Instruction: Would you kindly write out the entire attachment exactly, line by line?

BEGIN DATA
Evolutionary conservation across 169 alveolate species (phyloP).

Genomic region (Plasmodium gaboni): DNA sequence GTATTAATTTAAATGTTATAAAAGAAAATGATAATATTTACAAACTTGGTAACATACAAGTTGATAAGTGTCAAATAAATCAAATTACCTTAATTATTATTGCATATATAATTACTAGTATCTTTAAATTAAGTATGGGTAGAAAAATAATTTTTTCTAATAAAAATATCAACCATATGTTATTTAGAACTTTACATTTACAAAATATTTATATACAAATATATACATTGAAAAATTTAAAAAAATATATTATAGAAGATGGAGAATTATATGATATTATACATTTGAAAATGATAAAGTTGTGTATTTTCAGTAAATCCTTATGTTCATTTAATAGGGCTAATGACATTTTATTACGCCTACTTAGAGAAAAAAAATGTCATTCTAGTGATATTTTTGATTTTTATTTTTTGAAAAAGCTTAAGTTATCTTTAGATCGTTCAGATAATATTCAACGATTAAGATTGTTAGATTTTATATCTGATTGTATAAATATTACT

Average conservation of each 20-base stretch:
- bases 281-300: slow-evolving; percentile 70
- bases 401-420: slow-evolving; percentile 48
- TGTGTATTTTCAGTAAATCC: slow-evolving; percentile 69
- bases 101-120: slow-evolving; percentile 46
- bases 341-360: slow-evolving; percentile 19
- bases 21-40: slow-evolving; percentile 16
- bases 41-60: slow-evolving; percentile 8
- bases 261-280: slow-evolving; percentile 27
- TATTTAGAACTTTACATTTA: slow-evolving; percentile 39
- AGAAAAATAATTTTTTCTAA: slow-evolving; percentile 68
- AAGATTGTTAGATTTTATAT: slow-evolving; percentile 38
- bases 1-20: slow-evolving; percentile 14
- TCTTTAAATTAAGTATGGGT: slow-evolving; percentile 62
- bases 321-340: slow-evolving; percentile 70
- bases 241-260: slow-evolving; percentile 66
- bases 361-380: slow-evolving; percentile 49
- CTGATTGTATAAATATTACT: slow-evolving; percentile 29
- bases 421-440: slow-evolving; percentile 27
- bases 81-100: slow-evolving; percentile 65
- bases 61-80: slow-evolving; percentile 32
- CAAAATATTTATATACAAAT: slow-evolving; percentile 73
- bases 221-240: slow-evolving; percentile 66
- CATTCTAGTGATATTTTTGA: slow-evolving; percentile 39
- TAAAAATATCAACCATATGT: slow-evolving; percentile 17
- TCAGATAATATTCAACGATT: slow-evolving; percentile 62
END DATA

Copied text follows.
Evolutionary conservation across 169 alveolate species (phyloP).

Genomic region (Plasmodium gaboni): DNA sequence GTATTAATTTAAATGTTATAAAAGAAAATGATAATATTTACAAACTTGGTAACATACAAGTTGATAAGTGTCAAATAAATCAAATTACCTTAATTATTATTGCATATATAATTACTAGTATCTTTAAATTAAGTATGGGTAGAAAAATAATTTTTTCTAATAAAAATATCAACCATATGTTATTTAGAACTTTACATTTACAAAATATTTATATACAAATATATACATTGAAAAATTTAAAAAAATATATTATAGAAGATGGAGAATTATATGATATTATACATTTGAAAATGATAAAGTTGTGTATTTTCAGTAAATCCTTATGTTCATTTAATAGGGCTAATGACATTTTATTACGCCTACTTAGAGAAAAAAAATGTCATTCTAGTGATATTTTTGATTTTTATTTTTTGAAAAAGCTTAAGTTATCTTTAGATCGTTCAGATAATATTCAACGATTAAGATTGTTAGATTTTATATCTGATTGTATAAATATTACT

Average conservation of each 20-base stretch:
- bases 281-300: slow-evolving; percentile 70
- bases 401-420: slow-evolving; percentile 48
- TGTGTATTTTCAGTAAATCC: slow-evolving; percentile 69
- bases 101-120: slow-evolving; percentile 46
- bases 341-360: slow-evolving; percentile 19
- bases 21-40: slow-evolving; percentile 16
- bases 41-60: slow-evolving; percentile 8
- bases 261-280: slow-evolving; percentile 27
- TATTTAGAACTTTACATTTA: slow-evolving; percentile 39
- AGAAAAATAATTTTTTCTAA: slow-evolving; percentile 68
- AAGATTGTTAGATTTTATAT: slow-evolving; percentile 38
- bases 1-20: slow-evolving; percentile 14
- TCTTTAAATTAAGTATGGGT: slow-evolving; percentile 62
- bases 321-340: slow-evolving; percentile 70
- bases 241-260: slow-evolving; percentile 66
- bases 361-380: slow-evolving; percentile 49
- CTGATTGTATAAATATTACT: slow-evolving; percentile 29
- bases 421-440: slow-evolving; percentile 27
- bases 81-100: slow-evolving; percentile 65
- bases 61-80: slow-evolving; percentile 32
- CAAAATATTTATATACAAAT: slow-evolving; percentile 73
- bases 221-240: slow-evolving; percentile 66
- CATTCTAGTGATATTTTTGA: slow-evolving; percentile 39
- TAAAAATATCAACCATATGT: slow-evolving; percentile 17
- TCAGATAATATTCAACGATT: slow-evolving; percentile 62